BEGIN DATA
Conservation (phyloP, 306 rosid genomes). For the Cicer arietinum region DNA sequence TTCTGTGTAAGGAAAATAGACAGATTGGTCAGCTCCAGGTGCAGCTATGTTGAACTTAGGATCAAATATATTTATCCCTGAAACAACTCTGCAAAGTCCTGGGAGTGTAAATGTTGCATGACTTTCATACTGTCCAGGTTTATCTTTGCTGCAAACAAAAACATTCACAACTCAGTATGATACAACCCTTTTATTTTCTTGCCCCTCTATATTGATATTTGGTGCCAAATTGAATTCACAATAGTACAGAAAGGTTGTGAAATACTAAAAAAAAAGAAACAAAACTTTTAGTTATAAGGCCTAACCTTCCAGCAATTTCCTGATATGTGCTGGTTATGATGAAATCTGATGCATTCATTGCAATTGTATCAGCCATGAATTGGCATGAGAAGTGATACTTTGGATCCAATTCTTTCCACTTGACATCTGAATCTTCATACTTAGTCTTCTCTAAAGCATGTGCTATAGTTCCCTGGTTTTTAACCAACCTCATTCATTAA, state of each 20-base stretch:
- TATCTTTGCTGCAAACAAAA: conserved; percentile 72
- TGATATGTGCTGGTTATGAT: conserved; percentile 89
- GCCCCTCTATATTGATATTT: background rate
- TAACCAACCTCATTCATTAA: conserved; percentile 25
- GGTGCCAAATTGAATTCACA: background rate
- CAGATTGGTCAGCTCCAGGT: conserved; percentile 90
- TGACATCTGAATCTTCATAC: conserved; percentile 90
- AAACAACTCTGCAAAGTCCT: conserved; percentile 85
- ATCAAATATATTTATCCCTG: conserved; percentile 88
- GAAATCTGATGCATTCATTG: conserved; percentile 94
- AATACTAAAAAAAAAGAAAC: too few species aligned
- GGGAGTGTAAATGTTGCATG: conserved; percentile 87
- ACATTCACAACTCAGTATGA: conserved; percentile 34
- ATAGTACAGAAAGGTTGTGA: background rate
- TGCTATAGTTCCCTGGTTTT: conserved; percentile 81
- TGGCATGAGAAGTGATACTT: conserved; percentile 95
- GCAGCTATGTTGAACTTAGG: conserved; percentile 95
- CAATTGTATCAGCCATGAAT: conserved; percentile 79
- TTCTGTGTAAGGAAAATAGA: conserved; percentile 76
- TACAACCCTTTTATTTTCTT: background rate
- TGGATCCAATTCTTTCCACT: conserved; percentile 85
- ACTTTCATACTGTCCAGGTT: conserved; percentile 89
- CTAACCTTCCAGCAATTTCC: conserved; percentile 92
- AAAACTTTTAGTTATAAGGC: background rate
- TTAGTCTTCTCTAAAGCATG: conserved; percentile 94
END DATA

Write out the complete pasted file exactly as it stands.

Conservation (phyloP, 306 rosid genomes). For the Cicer arietinum region DNA sequence TTCTGTGTAAGGAAAATAGACAGATTGGTCAGCTCCAGGTGCAGCTATGTTGAACTTAGGATCAAATATATTTATCCCTGAAACAACTCTGCAAAGTCCTGGGAGTGTAAATGTTGCATGACTTTCATACTGTCCAGGTTTATCTTTGCTGCAAACAAAAACATTCACAACTCAGTATGATACAACCCTTTTATTTTCTTGCCCCTCTATATTGATATTTGGTGCCAAATTGAATTCACAATAGTACAGAAAGGTTGTGAAATACTAAAAAAAAAGAAACAAAACTTTTAGTTATAAGGCCTAACCTTCCAGCAATTTCCTGATATGTGCTGGTTATGATGAAATCTGATGCATTCATTGCAATTGTATCAGCCATGAATTGGCATGAGAAGTGATACTTTGGATCCAATTCTTTCCACTTGACATCTGAATCTTCATACTTAGTCTTCTCTAAAGCATGTGCTATAGTTCCCTGGTTTTTAACCAACCTCATTCATTAA, state of each 20-base stretch:
- TATCTTTGCTGCAAACAAAA: conserved; percentile 72
- TGATATGTGCTGGTTATGAT: conserved; percentile 89
- GCCCCTCTATATTGATATTT: background rate
- TAACCAACCTCATTCATTAA: conserved; percentile 25
- GGTGCCAAATTGAATTCACA: background rate
- CAGATTGGTCAGCTCCAGGT: conserved; percentile 90
- TGACATCTGAATCTTCATAC: conserved; percentile 90
- AAACAACTCTGCAAAGTCCT: conserved; percentile 85
- ATCAAATATATTTATCCCTG: conserved; percentile 88
- GAAATCTGATGCATTCATTG: conserved; percentile 94
- AATACTAAAAAAAAAGAAAC: too few species aligned
- GGGAGTGTAAATGTTGCATG: conserved; percentile 87
- ACATTCACAACTCAGTATGA: conserved; percentile 34
- ATAGTACAGAAAGGTTGTGA: background rate
- TGCTATAGTTCCCTGGTTTT: conserved; percentile 81
- TGGCATGAGAAGTGATACTT: conserved; percentile 95
- GCAGCTATGTTGAACTTAGG: conserved; percentile 95
- CAATTGTATCAGCCATGAAT: conserved; percentile 79
- TTCTGTGTAAGGAAAATAGA: conserved; percentile 76
- TACAACCCTTTTATTTTCTT: background rate
- TGGATCCAATTCTTTCCACT: conserved; percentile 85
- ACTTTCATACTGTCCAGGTT: conserved; percentile 89
- CTAACCTTCCAGCAATTTCC: conserved; percentile 92
- AAAACTTTTAGTTATAAGGC: background rate
- TTAGTCTTCTCTAAAGCATG: conserved; percentile 94